Ok, I hope I can explain this clearly. The cable tv company has a cable
coming to my house and going under my porch. There it hits a cable splitter
with 2 lines going to 2 different rooms. The cable coming in is a single
"strand". One of the room lines is also a single "strand". The other is a
double "strand", but only 1 strand is connected to the splitter. I imagine
this is leftover from when cable boxes had A/B knobs. In the room, both
strands come out of the wall, but only 1 has a proper connector on it, the
other strand is just cut.
Will the 1 "strand" work like a single cable, or will it need to be
According to the original post, "strand" isn't referring to stranded
wire (all the TV RF coax I've seen has had solid wire) but dual coax
(2 coax cables with the outer jackets connected, like zip cord).
Does your tv receive programs? Programs above channel 13? If so, it
Also, iiuyc, the cable guy wouldn't have left it this way if he didn't
think it would work. And if the same strand is connected to the
splitter as is connected to the tv, that should be fine
Is the "second strand" on the outside of coax?If it is it is a ground wire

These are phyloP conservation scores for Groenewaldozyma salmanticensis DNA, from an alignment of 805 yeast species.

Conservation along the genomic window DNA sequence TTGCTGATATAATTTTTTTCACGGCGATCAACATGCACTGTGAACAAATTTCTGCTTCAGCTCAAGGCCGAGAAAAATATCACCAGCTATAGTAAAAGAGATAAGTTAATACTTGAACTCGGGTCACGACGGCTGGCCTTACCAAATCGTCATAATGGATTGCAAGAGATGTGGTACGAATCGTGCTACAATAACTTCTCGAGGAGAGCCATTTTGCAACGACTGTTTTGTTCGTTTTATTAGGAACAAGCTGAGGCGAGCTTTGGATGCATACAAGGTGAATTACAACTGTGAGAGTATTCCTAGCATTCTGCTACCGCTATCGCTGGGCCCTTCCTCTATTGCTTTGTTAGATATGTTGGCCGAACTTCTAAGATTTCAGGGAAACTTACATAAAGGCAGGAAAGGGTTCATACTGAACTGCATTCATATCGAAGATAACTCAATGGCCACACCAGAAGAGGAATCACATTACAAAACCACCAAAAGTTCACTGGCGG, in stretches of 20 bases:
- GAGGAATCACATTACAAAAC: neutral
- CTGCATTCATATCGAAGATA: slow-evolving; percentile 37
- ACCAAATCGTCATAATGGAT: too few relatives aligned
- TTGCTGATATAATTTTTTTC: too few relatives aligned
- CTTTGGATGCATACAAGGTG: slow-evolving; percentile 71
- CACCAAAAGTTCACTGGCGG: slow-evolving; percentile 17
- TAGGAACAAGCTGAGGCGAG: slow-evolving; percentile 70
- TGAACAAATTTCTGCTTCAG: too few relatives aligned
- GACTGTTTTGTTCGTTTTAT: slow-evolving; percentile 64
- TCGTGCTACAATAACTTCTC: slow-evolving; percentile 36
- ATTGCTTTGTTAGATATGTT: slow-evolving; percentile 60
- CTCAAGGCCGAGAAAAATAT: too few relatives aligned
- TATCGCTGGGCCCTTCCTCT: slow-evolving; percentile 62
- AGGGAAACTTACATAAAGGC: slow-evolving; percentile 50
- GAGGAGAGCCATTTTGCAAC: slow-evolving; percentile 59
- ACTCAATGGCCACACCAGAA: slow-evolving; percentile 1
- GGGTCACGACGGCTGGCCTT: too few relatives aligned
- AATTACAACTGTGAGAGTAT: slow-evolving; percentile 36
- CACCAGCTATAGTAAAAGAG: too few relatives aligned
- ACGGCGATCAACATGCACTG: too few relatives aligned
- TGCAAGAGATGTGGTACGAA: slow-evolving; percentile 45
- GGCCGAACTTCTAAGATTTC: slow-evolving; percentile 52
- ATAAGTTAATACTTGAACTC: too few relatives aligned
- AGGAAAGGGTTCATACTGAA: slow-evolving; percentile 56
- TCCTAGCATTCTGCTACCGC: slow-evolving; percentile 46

and is not really necessary unless you are hooking up something than needs a
ground.It is mostly used to go to satellite dishes.
On Wed, 27 Jun 2007 07:51:27 -0400, "digitalmaster"
I think they call that extra wire (not coax itself) a "messenger
wire". The first time I saw one it was being used to ground a
satellite dish. A cable installer told me it was usually used to
physically support overhead cables rather than for any electrical
purpose. Since the OP mentioned dual cables, I expect the "strand" he
referred to was not that, but a second coax (with independent
The first time I saw dual coax, was with satellite internet. That
setup used separate transmit and receive cables. Dual coax is also
common with mini-dish satellite TV (where you need separate cables for
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